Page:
The Secretary-General was in New Delhi, continuing his visit to India, Mr. Brandt said. "As you know, the Secretary-General went there to attend the XII Ministerial Conference of the Non-Aligned Movement and also to meet with the President, Prime Minister, Foreign Minister and other senior officials of the Indian Government." Several press releases concerning the Secretary- General's visit to India, including his arrival, activities, statement to the Non-Aligned Conference and a statement in response to a question on Albania, were available.

Summarizing those press releases, Mr. Brandt told correspondents that in his meetings with senior Indian officials, the Secretary-General had discussed United Nations reform and praised regional relations. "He said he was quite excited by the high-level talks between India and Pakistan and hoped that they would continue. He also took the opportunity to praise a water-sharing agreement between India and Bangladesh, and the peaceful settlement of a border dispute between India and China", the Associate Spokesman said.

The Secretary-General, in his address to the Conference of the Non- Aligned Movement, had appealed for support for his reform agenda, Mr. Brandt said. "As I pursue the goal of reform of the United Nations system", he said, "I need the advocacy, the support and the active participation of the Non- Aligned Movement."

Daily Press Briefing - 3 - 7 April 1997

The Secretary-General had also saluted entrepreneurship at a luncheon with Indian corporate executives, Mr. Brandt said. There he had repeated a call he had made at the Davos conference in Switzerland, for a partnership between the United Nations and the private sector to increase private investment in developing countries.

The Secretary-General had held private meetings with the Foreign Minister of Pakistan and Bangladesh. He had also met with the Chief Military Observer of the United Nations Military Observer Group in India and Pakistan (UNMOGIP), General Ahn, and with the head of the United Nations Special Mission to Afghanistan, Norbert Holl.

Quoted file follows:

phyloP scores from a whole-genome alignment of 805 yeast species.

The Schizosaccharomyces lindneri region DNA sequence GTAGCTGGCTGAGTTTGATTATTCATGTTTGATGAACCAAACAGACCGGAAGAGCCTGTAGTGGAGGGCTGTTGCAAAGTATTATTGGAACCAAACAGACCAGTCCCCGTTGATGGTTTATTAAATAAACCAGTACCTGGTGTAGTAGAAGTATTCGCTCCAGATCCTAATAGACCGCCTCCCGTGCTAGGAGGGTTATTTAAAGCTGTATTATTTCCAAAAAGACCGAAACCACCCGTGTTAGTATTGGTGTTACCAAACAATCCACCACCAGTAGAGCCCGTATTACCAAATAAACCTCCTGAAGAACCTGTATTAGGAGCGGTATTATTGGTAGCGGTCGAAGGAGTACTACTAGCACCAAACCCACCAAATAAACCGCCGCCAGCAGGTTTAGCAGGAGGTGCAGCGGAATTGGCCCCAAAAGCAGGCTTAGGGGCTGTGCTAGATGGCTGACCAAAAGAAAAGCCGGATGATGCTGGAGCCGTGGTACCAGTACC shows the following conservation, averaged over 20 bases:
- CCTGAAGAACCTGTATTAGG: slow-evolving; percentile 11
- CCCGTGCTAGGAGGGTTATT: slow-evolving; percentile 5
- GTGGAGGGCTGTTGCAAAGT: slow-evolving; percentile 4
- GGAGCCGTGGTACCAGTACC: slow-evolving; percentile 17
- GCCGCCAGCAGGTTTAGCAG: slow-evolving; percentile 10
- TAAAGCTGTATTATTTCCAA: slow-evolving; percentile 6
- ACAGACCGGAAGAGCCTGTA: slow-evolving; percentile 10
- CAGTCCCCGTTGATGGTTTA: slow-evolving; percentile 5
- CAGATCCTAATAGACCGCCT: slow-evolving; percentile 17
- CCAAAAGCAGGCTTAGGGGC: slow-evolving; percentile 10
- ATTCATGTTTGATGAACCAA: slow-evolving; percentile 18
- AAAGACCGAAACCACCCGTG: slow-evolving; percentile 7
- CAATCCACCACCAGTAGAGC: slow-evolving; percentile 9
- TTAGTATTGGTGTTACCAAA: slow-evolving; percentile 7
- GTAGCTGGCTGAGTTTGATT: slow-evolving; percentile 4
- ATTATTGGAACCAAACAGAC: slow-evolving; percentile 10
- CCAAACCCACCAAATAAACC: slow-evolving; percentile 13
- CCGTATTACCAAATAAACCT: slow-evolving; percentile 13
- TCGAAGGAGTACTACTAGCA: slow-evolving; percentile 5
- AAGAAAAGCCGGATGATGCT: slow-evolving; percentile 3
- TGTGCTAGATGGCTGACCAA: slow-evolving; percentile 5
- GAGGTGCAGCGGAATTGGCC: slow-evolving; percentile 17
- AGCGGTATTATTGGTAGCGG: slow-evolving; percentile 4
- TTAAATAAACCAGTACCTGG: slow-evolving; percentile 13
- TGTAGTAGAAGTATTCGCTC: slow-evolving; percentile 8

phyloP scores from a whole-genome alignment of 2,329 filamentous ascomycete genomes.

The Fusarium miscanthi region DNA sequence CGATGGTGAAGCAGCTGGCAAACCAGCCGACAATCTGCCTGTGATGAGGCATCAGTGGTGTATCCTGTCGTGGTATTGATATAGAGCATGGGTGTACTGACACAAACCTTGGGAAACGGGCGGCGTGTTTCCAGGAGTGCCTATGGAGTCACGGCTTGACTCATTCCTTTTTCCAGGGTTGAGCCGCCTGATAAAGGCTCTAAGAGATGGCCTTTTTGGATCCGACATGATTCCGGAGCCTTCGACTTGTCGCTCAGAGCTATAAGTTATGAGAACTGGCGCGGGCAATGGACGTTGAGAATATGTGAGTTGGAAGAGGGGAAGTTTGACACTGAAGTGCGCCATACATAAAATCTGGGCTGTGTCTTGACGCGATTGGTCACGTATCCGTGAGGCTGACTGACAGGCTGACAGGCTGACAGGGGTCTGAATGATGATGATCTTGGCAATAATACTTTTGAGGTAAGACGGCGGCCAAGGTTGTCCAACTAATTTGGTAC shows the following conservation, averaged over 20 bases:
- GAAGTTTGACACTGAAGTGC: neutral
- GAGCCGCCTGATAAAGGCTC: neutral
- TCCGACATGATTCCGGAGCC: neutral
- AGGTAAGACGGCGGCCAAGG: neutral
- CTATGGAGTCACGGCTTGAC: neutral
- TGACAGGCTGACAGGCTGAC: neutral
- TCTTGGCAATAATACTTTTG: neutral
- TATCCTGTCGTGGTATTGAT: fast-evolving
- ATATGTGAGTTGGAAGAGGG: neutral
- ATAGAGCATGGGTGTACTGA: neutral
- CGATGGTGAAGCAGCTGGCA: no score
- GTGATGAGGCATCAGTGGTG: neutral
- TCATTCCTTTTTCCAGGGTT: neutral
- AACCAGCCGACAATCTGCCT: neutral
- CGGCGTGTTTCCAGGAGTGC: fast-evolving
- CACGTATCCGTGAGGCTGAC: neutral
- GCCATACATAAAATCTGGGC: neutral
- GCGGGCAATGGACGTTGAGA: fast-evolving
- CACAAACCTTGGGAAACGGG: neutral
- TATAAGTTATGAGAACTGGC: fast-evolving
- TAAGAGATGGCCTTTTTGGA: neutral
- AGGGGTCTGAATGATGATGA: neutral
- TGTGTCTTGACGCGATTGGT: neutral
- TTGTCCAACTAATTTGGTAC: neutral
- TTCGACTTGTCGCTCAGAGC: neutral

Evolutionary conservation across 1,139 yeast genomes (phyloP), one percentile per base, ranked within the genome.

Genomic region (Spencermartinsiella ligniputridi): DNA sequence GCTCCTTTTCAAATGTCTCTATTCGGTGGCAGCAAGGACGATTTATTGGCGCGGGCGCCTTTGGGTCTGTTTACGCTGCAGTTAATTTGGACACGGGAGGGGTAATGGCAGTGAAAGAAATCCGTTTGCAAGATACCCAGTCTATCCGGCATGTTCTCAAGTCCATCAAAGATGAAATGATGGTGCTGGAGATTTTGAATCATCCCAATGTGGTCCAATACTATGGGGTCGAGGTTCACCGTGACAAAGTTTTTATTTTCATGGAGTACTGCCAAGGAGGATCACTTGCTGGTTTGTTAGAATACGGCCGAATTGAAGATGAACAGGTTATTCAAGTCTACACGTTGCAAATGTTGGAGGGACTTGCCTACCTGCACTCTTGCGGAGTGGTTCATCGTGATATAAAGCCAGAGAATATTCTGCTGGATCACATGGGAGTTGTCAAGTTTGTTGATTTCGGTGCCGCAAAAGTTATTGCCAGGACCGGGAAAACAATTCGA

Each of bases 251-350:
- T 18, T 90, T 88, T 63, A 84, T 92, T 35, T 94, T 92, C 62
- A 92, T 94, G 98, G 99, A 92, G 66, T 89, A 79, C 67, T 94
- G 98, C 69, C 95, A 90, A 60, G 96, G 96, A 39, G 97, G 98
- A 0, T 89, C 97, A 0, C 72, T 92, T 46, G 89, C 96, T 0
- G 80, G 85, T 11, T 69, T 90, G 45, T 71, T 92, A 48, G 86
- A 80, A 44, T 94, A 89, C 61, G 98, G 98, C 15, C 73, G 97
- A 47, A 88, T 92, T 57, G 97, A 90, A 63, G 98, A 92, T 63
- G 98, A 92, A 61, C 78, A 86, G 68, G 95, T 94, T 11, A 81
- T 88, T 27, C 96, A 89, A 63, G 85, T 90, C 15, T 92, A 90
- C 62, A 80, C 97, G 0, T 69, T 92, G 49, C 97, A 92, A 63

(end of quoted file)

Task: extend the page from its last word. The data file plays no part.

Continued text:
Mr. Brandt told correspondents that the meeting between His Excellency Mr. Rauf Denktash and the Secretary-General would take place in Geneva, at the Palais des Nations, on 9 April, at 1630 hours, local time. "As you know, the meeting between the Secretary-General and Mr. Denktash is taking place in the context of the mission of good offices of the Secretary-General with the Greek-Cypriot and Turkish-Cypriot communities." In that context, "the Secretary-General meets periodically with the leaders of the two communities, Mr. Glafcos Clerides and Mr. Rauf Denktash."

The Preparatory Committee for the 2000 Review Conference of the Parties to the Treaty on the Non-Proliferation of Nuclear Weapons (NPT) would begin its first session today at Headquarters, Mr. Brandt said. During the meetings, which would last until 18 April, the Committee would consider the principles, objectives and ways to promote the full implementation of the Treaty, as well as its universality. The Committee would make recommendations to the 2000 Review Conference. The session would set into motion the new, strengthened review process for the Treaty.

The NPT, which entered into force on 5 May 1970, now had 185 States parties, Mr. Brandt noted. Its review conferences were held every five years, as provided by the Treaty. He reminded correspondents that at the NPT Review and Extension Conference, held at Headquarters from 17 April to 12 May 1995, a majority had been in favour of the indefinite extension of the Treaty. The States parties had then decided, without a vote, that the NPT would continue in force indefinitely.